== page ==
# Inheritance problem

Mandy Thompson
Greenhorn
Posts: 6
I am having some issues learning inheritance. I have stumbled across this example in my book but it has got me floundered. I am not expecting a resolution to this but maybe a little push in the right direction.

I need to write an inheritance hierarchy for classes quadrilateral, trapezoid, parallelogram, rectangle and square. Quadrilateral bieng the superclass of the heirarchy. Make the hierarchy as deep as possible. Specify the instance variables and methods for each class. The private instance variable of Quadrilateral should be the x-y coordinate pairs for the four ended points fo the Quadrilateral. I then need to write a program that instantiates objects of my classes and outputs each objects area. I am so lost right now so any lead into the right direction would be awesome. Thanks!!

Nigel Browne
Ranch Hand
Posts: 703
Post what you have done so far or try to ask a more specific question. What exactly are you stuck on?
Inheritance is the ability to reuse a superclass's variables and methods. The heirachy needs to reflect the 'is-a' relationship. For example a trapezoid 'is a' quadrilateral. A quadrilateral is a four-sided polygon and a trapezoid is a specialised quadrilateral because of its two parallel sides.

Stan James
(instanceof Sidekick)
Ranch Hand
Posts: 8791
Start with the simplest thing you can think of. As an example, see if you can make this run:

Now we can see if you're stuck on creating classes, writing constructors, or something else before we even think about the inheritance tree.

BTW: You have some guidance in your assignment that is good for a school exercise but bad for real systems. We'll get to that before we're done, too!

Daniel .J.Hyslop
Ranch Hand
Posts: 55
hiya mandy,
I have a program here that may help to understand inheretence a little more .The property class is abstract and is the super class.notice the public void door() method ,it is declared in property but not in the two subclasses,this is becuase it is inhereted from property,so in a main method if you were to say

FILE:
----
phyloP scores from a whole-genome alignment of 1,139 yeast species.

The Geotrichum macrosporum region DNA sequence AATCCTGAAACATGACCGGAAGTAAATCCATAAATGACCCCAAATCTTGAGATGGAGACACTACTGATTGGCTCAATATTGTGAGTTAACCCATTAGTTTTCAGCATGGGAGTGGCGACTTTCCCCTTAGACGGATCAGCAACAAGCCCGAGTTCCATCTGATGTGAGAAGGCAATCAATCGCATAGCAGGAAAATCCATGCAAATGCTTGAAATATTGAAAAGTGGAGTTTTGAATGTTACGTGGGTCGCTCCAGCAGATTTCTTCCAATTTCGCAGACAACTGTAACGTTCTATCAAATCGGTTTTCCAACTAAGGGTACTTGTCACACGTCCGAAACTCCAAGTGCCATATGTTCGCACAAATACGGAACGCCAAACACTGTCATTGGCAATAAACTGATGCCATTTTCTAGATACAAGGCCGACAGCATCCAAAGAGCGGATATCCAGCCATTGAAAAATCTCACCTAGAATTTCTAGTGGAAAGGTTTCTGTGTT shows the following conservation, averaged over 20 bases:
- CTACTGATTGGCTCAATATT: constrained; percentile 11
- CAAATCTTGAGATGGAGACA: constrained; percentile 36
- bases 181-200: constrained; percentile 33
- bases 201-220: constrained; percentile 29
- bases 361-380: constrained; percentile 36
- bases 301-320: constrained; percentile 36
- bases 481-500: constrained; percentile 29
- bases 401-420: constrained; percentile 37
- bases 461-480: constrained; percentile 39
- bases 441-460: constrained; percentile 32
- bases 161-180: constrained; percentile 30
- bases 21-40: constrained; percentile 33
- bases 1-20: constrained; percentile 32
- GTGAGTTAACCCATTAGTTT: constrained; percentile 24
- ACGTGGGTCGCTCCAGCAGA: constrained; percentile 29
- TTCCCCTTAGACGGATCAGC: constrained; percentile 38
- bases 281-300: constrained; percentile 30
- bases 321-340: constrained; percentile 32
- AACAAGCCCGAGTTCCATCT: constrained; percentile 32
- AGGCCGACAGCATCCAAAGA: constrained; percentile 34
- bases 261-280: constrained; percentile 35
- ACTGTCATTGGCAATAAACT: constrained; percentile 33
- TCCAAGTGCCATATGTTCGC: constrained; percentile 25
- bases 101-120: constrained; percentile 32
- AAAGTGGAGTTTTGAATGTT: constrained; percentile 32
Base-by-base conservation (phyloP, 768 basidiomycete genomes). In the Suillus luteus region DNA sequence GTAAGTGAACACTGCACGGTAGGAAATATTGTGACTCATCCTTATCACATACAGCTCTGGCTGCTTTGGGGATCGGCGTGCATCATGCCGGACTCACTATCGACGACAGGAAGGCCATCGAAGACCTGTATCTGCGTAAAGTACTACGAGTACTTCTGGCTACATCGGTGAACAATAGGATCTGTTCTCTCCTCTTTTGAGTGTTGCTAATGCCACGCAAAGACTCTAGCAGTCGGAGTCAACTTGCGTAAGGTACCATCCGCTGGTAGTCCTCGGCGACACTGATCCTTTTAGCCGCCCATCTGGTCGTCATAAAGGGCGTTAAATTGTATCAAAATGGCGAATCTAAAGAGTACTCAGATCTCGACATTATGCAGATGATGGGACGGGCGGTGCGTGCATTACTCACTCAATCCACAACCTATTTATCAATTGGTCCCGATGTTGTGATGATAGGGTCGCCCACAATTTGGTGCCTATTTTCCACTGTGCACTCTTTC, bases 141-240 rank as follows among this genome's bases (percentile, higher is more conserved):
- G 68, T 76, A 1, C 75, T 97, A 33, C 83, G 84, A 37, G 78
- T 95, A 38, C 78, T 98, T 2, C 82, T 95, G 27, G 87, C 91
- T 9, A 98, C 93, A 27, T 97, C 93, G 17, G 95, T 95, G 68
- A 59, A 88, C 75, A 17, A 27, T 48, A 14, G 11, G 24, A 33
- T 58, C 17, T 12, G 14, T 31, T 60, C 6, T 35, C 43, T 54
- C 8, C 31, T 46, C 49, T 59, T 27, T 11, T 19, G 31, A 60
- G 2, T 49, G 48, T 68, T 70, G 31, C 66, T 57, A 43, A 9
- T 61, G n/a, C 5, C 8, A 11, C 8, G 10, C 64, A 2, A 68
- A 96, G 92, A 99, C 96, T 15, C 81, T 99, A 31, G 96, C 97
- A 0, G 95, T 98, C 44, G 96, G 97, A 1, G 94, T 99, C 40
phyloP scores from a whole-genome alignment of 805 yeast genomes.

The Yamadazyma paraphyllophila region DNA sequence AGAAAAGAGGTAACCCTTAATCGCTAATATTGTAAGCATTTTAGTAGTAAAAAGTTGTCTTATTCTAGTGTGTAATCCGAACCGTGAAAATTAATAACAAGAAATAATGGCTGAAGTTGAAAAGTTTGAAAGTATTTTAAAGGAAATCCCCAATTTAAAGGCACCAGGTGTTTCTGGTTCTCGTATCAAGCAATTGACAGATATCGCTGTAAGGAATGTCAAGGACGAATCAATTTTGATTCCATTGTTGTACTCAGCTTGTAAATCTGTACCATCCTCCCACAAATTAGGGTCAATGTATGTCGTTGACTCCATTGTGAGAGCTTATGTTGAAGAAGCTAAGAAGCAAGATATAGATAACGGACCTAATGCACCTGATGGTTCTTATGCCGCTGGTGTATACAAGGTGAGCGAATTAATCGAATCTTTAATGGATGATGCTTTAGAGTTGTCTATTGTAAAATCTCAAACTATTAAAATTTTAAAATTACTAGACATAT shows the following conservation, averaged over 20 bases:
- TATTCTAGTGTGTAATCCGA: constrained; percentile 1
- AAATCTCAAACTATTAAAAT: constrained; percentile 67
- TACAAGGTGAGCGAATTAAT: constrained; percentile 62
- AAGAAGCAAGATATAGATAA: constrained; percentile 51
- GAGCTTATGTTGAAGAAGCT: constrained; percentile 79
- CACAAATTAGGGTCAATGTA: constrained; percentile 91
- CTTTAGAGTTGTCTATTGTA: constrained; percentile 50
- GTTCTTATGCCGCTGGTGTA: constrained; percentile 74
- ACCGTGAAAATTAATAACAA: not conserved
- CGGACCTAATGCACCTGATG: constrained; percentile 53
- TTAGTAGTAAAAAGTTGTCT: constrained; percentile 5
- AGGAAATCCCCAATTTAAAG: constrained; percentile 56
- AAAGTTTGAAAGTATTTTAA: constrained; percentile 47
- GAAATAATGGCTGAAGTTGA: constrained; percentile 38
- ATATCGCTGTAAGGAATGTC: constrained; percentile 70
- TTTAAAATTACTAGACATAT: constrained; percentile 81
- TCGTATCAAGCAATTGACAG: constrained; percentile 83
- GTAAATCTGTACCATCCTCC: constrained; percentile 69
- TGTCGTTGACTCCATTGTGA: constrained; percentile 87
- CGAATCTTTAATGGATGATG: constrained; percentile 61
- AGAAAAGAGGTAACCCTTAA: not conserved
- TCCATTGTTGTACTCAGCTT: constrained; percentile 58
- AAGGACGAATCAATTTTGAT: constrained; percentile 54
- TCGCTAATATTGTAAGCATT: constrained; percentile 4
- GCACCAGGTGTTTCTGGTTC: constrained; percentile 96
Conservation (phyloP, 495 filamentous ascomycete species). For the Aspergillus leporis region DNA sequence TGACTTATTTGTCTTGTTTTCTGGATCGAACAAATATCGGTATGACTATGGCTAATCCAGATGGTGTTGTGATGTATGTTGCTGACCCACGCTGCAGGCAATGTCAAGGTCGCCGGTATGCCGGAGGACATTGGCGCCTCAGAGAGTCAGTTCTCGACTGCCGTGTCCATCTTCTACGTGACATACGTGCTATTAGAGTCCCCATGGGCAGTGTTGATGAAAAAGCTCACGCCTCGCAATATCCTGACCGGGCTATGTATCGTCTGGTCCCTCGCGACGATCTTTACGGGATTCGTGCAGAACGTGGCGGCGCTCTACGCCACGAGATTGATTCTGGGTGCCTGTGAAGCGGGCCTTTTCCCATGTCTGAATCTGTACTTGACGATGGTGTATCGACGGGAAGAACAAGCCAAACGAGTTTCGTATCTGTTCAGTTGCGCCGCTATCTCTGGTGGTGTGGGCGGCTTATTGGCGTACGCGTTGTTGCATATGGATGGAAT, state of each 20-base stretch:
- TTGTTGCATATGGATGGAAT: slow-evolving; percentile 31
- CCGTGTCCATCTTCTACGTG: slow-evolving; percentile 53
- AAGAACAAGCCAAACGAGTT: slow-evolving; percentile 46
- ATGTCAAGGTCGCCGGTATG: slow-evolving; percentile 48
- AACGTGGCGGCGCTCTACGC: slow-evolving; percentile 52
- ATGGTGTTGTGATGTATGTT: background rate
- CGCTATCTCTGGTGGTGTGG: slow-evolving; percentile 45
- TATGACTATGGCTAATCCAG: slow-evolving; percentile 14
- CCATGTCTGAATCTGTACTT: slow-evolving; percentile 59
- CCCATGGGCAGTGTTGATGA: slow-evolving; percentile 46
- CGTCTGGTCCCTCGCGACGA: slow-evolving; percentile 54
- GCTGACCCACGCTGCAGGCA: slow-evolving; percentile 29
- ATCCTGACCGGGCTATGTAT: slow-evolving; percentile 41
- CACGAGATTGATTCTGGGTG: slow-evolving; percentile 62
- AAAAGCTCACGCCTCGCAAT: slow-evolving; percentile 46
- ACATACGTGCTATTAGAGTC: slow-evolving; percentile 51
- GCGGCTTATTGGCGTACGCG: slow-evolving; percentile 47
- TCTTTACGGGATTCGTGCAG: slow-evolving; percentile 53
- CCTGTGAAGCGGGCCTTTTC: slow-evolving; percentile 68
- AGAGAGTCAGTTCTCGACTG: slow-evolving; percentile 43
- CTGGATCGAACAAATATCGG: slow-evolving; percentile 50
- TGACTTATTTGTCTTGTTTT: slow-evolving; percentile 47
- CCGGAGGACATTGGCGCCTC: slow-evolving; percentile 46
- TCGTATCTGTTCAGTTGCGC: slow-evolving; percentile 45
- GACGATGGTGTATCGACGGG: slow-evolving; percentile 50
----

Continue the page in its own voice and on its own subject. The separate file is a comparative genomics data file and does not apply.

Shed s = new Shed();
s.doors();
This would work becuase method doors is inhereted from property and does not need to be specified in shed.
bungalow IS A property .shed IS A property. each method in bungalow and shed overrides the methods in property and implements them .notice that bumgalow implements interface brickwork you can use interfaces to implement uncommon methods between subclasses the same applys to shed and it`s wooden interface.I realise this is a million miles away from your problem but looking at it from a different perspective may help and I hope it does.Heres the program[code]
abstract class Property
{
public void doors()
{
input = JOptionPane.showInputDialog("Please enter doors in shed");
noOfDoors=input;
}

public abstract void windows();
public abstract void rooms();
}

class Bungalow extends Property implements BrickWork
{
private String noOfDoors;
private String noOfWindows;
private String noOfRooms;

private String input;
private int qty;
private int sqMeters;

public Bungalow()
{
this.input=input;
this.qty=qty;
this.sqMeters=sqMeters;
}

public void windows()
{
input = JOptionPane.showInputDialog("Please enter Windows in Bungalow");
noOfWindows=input;
}

public void rooms()
{
input = JOptionPane.showInputDialog("Please enter Rooms in bungalow");